Zero Sum: 1/48th Tamiya A6M2 Model 21 (Zero)
Updated: Sep 27, 2021
Released in the early 70s this kit was very nice for its time, and it can still provide the base for a fun build, resulting in a nice looking model, but its engineering and detail don't compare to more recent Tamiya kits.
Notable Kit Features:
Mix of very fine raised and engraved panel lines
Single and multi-piece canopy
Centerline fuel tank included
I had been following much debate over the colour of the early Japanese Zeros, which was postponing any builds of this gray/green fighter. After reading a number of articles including one by James Lansdale, I had the inspiration to finally commit to a build (or two or three) of this type, given some hope of it being close to correct.
Basic cockpit with no molded-in instrument panel detail (passable decal only)
Gap in wing root to fuselage will need styrene strip repair (or filler)
Shallow wheel wells (Incorrect detail?)
Spinner shape is off?
Kit Additions / Modifications:
Added seatbelts made of painted masking tape
Fuselage and tail stripes were painted
Slightly weighted tires
After settling on a custom mixed base colour, the paint was toned lighter in the center of the panels and darker at the seams to give a slightly worn appearance. Panel washes were used to finish the effect. Tail band and fuselage stripe were painted on. Markings for this Zero were of Japanese Ace Yoshiro Hashiguchi during his Dutch East indies campaign in 1942.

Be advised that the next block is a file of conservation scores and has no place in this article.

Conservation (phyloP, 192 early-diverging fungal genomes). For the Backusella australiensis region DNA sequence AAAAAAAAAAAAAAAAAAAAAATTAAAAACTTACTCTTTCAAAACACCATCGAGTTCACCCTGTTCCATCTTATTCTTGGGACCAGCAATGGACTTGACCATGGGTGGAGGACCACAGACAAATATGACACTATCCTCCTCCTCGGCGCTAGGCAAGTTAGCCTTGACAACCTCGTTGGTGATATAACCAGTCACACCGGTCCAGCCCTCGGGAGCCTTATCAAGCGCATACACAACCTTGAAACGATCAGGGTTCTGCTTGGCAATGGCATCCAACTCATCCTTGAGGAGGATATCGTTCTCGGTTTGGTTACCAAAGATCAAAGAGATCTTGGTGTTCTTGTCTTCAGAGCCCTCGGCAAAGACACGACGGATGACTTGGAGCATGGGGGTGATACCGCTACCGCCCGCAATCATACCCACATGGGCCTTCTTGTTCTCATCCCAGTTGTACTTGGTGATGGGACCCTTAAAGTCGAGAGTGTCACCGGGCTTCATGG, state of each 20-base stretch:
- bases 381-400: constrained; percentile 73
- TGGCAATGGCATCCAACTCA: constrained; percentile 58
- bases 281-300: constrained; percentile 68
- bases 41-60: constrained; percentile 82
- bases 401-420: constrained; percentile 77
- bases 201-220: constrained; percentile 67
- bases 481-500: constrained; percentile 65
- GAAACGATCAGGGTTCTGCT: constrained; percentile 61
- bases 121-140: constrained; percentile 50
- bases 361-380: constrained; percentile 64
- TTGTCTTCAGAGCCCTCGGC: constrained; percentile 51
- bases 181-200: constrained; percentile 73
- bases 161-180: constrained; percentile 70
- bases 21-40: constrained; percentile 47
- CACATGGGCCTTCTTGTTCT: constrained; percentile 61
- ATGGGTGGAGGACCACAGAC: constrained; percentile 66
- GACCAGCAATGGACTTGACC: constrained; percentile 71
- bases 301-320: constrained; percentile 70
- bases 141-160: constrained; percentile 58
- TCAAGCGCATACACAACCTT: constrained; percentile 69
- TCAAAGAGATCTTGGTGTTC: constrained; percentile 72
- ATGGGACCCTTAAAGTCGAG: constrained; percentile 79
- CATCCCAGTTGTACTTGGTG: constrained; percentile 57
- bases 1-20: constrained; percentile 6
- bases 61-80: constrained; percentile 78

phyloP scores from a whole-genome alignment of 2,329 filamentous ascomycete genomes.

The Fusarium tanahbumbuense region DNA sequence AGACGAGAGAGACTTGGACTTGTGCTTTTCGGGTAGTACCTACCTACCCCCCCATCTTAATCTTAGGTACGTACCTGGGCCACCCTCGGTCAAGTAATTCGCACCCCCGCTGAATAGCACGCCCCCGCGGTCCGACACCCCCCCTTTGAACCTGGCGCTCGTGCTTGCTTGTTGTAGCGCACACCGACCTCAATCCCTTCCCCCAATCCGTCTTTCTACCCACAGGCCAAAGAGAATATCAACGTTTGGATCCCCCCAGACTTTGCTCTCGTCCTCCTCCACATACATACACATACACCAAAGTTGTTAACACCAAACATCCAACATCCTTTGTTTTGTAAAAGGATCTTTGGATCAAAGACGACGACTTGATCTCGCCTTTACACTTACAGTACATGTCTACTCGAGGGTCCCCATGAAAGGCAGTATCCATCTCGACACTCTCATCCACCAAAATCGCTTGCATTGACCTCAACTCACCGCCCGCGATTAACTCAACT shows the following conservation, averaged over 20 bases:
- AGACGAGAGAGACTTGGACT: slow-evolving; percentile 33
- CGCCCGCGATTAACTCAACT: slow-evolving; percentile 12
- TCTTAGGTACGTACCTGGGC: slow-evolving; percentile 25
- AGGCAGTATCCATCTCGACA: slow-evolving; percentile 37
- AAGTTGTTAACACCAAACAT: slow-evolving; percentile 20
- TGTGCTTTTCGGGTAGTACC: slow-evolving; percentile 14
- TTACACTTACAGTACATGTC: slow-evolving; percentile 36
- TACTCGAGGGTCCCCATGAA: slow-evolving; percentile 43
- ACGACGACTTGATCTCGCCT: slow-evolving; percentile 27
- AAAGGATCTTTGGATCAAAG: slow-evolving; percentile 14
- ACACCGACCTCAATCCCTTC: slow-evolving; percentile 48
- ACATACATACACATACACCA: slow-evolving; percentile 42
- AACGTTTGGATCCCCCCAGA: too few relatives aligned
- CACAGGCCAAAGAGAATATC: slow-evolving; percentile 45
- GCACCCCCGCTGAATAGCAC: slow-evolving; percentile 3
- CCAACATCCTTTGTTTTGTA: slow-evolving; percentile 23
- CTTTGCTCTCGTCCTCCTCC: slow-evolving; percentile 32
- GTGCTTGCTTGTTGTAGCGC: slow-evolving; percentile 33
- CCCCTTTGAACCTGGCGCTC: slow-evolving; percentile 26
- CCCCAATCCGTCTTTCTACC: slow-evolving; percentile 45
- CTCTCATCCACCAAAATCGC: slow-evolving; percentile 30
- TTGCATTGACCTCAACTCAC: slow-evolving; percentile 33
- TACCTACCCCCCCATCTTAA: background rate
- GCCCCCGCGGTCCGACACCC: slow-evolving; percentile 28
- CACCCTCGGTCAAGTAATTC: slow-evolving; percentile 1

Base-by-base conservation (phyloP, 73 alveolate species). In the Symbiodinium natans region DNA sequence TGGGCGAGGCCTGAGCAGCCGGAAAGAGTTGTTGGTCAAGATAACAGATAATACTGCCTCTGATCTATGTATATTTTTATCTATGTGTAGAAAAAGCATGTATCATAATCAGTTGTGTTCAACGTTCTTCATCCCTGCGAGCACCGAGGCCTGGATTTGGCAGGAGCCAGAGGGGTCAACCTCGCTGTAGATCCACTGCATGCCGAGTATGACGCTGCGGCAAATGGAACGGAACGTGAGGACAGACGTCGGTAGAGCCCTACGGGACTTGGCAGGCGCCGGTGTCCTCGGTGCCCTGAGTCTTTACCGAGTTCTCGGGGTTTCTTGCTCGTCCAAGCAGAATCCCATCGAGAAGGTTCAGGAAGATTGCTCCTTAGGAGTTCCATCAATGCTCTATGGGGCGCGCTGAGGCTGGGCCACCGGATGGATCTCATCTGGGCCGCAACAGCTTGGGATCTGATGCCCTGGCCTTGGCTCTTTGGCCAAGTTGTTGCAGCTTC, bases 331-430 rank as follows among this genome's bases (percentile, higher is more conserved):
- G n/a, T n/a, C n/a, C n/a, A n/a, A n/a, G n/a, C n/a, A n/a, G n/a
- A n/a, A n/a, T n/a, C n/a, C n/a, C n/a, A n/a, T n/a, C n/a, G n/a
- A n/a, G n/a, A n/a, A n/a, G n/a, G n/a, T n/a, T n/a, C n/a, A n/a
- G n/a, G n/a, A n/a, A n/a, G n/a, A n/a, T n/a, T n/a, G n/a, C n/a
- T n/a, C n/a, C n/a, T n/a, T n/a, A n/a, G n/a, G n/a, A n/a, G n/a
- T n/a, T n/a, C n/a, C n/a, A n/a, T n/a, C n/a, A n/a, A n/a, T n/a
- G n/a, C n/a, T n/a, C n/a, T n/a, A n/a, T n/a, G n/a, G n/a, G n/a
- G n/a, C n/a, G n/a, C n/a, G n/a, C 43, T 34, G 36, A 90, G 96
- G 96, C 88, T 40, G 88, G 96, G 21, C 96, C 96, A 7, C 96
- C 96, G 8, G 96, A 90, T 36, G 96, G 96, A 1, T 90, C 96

The After-Build Report:
This old Tamiya kit can still be used to produce a nice looking kit however, I would fall short of recommending it as the later Hasegawa kits are nicer and still reasonably priced. If you have one or find a well priced one then you know you can still get the job done with this vintage kit.
Tamiya has since retooled and released updated versions of the A6M5 (2008) and A6M3 (2010) which may edge the Hasegawa kits to second place after a good run.
Completed build #192 - May 2016 using the 1/48th scale Tamiya #MA116 kit.
Feel free to comment or ask any questions - Keep on building, gain experience, challenge yourself if you like, but try not to stress yourself out over the build - it is suppose to be an enjoyable hobby after all - Cheers